Siren voices threatened to become deafening when Celtic made a howling mess of their Champions League qualifying campaign.
The ship was well and truly going down under Neil Lennon on the back of the Scottish title holders leaking four goals at home to Cluj two weeks ago, it was said, and a Europa League play-off against AIK Stockholm had the potential to leave Celtic all at sea.
The ability, then, of Lennon’s team to reach the dry land of the group stage of the continent’s secondary cross-border competition by plotting a steady course in Sweden last night to claim a notable 4-1 away win – and therefore a 6-1 aggregate victory – is a success to salute.
The Champions League is where Celtic believe they belong. They do not because, in two consecutive seasons, they have failed to negotiate four qualifying rounds against more modestly resourced opposition.
It will still sting Celtic for a long time that they could not keep their shape to see off the Romanian champions in their own backyard. But the Parkhead side deserve credit for not letting this mini-crisis give way to further dicey drama. Across both legs against AIK, they never seriously looked like they would be troubled.
Indeed, with the titanic first Old Firm game of the season away on Sunday to Rangers, who have legitimate title pretensions, the only concerns for Lennon last night came with the injury that forced off Kristoffer Ajer early on, and Odsonne Eduoard in the second half when the tie was won with Celtic leading 2-1, although that was later revealed to have been cramp.
Ajer is the club’s stand-out defender and were Lennon to be required to do without him at Ibrox, Steven Gerrard’s men would be licking their lips at the prospect of adding to two home derby triumphs last season aided by personnel issues that beset their bitter rivals.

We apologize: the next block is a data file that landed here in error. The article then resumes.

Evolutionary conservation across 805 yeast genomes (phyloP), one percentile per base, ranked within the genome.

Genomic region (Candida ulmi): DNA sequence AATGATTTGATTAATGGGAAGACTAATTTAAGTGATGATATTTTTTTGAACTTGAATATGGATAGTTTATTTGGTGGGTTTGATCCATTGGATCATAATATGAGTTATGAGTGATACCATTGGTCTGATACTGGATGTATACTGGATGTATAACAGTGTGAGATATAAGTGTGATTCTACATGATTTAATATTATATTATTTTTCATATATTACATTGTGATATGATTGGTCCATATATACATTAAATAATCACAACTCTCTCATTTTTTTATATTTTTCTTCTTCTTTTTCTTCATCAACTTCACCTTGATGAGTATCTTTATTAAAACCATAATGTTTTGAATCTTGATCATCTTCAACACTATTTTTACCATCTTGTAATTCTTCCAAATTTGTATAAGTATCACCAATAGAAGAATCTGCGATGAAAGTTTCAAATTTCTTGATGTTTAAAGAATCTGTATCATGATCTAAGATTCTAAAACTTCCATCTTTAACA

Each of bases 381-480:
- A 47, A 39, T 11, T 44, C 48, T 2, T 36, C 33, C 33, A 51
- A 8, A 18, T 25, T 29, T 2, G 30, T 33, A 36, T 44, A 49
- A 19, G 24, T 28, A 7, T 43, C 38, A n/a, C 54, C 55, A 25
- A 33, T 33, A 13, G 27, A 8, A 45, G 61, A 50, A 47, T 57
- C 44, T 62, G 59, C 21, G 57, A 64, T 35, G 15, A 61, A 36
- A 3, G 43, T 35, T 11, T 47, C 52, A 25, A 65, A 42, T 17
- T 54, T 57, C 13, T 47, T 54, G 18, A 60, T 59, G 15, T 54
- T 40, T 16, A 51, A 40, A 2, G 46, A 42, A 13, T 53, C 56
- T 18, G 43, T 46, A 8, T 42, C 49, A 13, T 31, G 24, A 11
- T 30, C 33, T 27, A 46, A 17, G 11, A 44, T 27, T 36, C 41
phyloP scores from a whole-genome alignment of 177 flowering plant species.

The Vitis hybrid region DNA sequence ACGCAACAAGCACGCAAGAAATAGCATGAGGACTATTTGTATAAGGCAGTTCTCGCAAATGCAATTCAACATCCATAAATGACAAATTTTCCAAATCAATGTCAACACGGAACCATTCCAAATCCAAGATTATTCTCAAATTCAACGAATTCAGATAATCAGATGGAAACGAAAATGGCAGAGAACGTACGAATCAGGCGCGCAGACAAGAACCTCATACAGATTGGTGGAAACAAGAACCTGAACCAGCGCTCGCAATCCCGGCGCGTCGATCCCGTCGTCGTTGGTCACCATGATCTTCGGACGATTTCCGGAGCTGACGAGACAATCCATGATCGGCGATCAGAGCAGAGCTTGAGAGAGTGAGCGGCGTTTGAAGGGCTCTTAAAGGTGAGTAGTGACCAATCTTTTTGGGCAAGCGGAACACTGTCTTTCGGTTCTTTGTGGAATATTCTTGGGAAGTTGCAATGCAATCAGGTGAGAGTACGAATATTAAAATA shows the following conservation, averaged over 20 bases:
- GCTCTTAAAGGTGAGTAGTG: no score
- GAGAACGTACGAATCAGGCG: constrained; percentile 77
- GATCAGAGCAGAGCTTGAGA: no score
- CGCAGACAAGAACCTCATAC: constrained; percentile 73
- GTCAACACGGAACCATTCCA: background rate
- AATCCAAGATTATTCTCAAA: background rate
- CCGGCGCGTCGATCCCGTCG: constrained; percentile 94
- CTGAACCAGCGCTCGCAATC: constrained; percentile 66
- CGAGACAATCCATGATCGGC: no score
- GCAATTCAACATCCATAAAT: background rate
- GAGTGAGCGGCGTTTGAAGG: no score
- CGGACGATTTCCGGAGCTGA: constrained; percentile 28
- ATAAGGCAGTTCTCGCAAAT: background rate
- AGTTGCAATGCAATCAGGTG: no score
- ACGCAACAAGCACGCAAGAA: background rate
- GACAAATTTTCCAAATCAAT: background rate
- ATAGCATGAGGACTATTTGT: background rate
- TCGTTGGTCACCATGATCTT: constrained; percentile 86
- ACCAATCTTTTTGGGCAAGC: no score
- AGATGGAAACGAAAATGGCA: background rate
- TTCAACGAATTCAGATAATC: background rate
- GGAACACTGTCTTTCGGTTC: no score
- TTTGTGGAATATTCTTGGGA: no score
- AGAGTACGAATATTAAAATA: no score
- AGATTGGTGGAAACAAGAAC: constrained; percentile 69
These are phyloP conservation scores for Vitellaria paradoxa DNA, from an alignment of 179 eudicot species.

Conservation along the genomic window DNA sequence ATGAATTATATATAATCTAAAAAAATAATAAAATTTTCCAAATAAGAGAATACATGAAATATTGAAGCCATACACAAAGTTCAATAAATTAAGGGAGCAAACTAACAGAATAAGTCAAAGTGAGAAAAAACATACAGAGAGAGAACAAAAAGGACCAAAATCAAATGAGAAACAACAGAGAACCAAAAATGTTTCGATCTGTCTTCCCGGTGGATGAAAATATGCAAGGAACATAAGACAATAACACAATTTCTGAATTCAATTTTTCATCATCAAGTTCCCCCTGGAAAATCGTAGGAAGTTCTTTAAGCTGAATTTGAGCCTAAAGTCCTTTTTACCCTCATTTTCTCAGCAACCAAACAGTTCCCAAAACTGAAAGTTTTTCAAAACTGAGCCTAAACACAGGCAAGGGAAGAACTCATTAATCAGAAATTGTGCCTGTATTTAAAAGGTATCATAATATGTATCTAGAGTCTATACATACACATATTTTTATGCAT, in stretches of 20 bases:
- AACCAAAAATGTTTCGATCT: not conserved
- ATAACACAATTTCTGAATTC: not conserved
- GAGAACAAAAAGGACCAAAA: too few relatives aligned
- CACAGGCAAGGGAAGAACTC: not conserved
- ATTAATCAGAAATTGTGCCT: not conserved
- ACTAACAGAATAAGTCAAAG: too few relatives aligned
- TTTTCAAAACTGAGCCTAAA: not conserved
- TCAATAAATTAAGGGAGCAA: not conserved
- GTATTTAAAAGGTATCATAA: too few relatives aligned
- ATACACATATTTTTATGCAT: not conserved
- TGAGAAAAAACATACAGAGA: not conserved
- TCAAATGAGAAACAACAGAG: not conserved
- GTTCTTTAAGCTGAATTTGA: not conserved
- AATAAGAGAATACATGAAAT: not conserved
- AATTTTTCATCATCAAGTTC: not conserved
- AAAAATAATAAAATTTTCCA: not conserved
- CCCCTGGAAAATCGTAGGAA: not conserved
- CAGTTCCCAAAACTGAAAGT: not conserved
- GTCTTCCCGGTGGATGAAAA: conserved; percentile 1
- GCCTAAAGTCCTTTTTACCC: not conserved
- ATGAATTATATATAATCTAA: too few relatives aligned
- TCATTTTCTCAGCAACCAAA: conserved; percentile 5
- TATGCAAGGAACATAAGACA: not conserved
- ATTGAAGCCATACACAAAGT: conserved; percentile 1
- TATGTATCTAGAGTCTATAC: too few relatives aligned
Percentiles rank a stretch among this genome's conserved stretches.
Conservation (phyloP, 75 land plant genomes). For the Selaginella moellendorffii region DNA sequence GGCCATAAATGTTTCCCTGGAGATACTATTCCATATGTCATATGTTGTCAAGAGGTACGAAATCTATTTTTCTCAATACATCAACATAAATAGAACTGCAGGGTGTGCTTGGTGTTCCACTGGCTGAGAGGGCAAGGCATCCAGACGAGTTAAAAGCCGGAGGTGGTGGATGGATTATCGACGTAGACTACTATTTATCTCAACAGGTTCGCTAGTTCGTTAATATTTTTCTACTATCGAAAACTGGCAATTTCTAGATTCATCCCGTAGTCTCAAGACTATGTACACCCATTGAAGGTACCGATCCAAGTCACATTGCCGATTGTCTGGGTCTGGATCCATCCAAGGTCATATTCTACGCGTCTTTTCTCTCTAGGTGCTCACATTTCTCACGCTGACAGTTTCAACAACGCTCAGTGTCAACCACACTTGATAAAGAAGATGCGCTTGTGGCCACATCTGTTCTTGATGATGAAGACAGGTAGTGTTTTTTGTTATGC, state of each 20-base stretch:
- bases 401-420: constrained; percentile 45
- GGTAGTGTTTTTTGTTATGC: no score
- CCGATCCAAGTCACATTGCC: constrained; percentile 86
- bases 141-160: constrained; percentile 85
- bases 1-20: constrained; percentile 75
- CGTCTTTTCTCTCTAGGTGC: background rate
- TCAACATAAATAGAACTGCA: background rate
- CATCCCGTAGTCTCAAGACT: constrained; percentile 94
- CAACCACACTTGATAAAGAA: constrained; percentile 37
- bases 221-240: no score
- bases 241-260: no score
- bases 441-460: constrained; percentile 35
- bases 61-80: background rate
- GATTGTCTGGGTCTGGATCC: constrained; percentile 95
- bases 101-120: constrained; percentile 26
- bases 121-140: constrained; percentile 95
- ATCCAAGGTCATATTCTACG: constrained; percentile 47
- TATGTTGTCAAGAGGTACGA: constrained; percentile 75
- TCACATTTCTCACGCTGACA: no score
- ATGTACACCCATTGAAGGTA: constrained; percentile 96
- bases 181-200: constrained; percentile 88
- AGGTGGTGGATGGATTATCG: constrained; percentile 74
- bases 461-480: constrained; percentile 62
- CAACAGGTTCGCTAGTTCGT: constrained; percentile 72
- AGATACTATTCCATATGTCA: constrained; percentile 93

Yet, what last night’s win might have shown was that, despite pundit Chris Sutton’s claims to the contrary, Celtic do have a degree of strength in depth, and aren’t wholly reliant on one or two players.
The back four which ended the encounter featured a third choice right-back in Anthony Ralston and a third choice centre-back in Nir Bitton. Maybe the circumstances of the occasion were advantageous, but both were more than competent.
In attack, meanwhile, the array of talents that Lennon has at his disposal once again came to the fore. Eduoard is unquestionably Celtic’s frontline kingpin, but James Forrest is an invaluable linchpin. His knack for scoring vital goals is becoming uncanny, with his sublime finish to claim an 11th goal in Europe – which places him in the top 10 in Celtic’s all-time list for continental scoring – ensuring that AIK found themselves deflated, behind and effectively out of the tie only 17 minutes into the second leg.
The 28-year-old winger has now netted in six of his last seven outings for the club. Fraser Forster might have been stretching it this week when he claimed Forrest was now regularly turning in world-class displays. It is difficult to dispute, though, that he has a world-class ability for producing match-changing moments when his team most need them.
He was ably backed up by Mikey Johnston, whose dancing feet helped put Celtic 2-1 in front only moments after they had been pegged back from the penalty spot.
The attacking menace of Ryan Christie was also on display, even if it didn’t yield a ninth goal off the season. Lennon said before the Europa League decider that he had a squad that needed to play on the front foot. In scoring in all eight of their European qualifiers now, and in every one of their 12 games this season at a rate of three goals per game, whatever Celtic’s defensive flaws, they do not want for compensations at the other end.